Clergy Notes — Pentecost 3, June 9, 2024

“Whoever blasphemes against the Holy Spirit can never have forgiveness, but is guilty of an eternal sin” (Mk 3:29). When I first read this passage, the exception to the otherwise boundless mercy of God has perplexed me. Why is there is an exception? And why is that exception the Holy Spirit, and not all three Persons of the Holy Trinity?

To approach an answer to these questions, we need to have an understanding of what is the activity of the Holy Spirit. It’s a fitting time to reflect on this, given that we’ve recently embarked on twenty-seven weeks of Ordinary Time, the reference point of which is that it is the Season After Pentecost – which is itself a festival of the Holy Spirit.

In the fourteenth chapter of the Gospel of St. John, Jesus describes the Third Person of the Trinity as “the Spirit of truth,” who “will teach you everything, and remind you of all that I have said to you.” In common with other Jews of his time, Jesus would have understood the Ruach Hakodesh (Holy Spirit) as that aspect of God which has dynamic force over creatures, giving them life and being. The Hebrew word, ruach, like the Greek word, pneûma, means both “spirit” and “breath. To be “inspired,” is literally to be filled with (divine) breath.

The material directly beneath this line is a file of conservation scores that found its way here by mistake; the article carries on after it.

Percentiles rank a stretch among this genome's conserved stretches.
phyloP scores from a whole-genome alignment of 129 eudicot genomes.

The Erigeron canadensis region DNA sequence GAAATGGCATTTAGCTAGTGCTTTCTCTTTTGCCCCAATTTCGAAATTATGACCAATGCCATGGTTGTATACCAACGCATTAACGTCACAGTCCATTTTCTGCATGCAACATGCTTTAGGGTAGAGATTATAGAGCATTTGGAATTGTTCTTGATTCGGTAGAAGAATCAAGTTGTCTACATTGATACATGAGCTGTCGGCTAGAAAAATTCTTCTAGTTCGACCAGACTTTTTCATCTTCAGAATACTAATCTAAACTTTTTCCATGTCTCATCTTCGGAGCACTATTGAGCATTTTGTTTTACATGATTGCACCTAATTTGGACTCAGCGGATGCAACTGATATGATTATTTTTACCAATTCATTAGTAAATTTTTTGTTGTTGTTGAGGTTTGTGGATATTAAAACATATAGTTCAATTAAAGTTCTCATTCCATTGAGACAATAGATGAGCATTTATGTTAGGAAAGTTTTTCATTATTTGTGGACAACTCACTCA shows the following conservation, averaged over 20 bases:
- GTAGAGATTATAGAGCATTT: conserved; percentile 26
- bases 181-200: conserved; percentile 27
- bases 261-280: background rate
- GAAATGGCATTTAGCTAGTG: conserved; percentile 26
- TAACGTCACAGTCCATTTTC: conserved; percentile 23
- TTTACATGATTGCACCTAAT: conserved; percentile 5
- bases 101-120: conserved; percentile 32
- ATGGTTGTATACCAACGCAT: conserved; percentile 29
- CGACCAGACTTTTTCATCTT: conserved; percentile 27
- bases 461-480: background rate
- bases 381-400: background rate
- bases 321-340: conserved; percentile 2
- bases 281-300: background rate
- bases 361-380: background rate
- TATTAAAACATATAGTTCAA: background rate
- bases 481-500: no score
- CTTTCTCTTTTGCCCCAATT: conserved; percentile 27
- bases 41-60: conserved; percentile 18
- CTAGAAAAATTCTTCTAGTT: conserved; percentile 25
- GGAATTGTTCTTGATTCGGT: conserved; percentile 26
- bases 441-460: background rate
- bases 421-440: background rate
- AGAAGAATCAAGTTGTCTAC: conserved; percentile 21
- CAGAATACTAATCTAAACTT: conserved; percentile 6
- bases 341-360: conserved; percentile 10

For Jesus, access to the truth is access to eternal life, since he is the Word of Life. It is significant that Pilate asks Jesus during his interrogation, “What is truth?” even as Truth stands before him. Jesus, just as significantly, remains silent.

Thus it is for Jesus that blasphemy against the Holy Spirit is the eternal sin of lying about the truth, wilfully. Conscious and hardened resistance to the truth leads us away from humility and repentance, and without repentance, there can be no forgiveness. That is why the sin of blasphemy against the Spirit cannot be forgiven since one who does not acknowledge their sin does not seek to have it forgiven.

The reason for this Season After Pentecost is a summer quest for the truth. The green of this liturgical season reminds us that this time in the Church Year reflects inwardly the growth and vibrance we see around us outwardly. For many of our forebears, these six months between Pentecost and Advent would have been a time of hard work: tilling the soil, planting and tending new crops, then – finally – harvest, storage, and preservation.

By analogy, our lives in faith are dedicated at this time to the careful husbandry of our own growth as Christian disciples; led by the Holy Spirit, who – as Jesus promises will teach us everything, and remind us of all he has said to us.

Fr Neil Fernyhough

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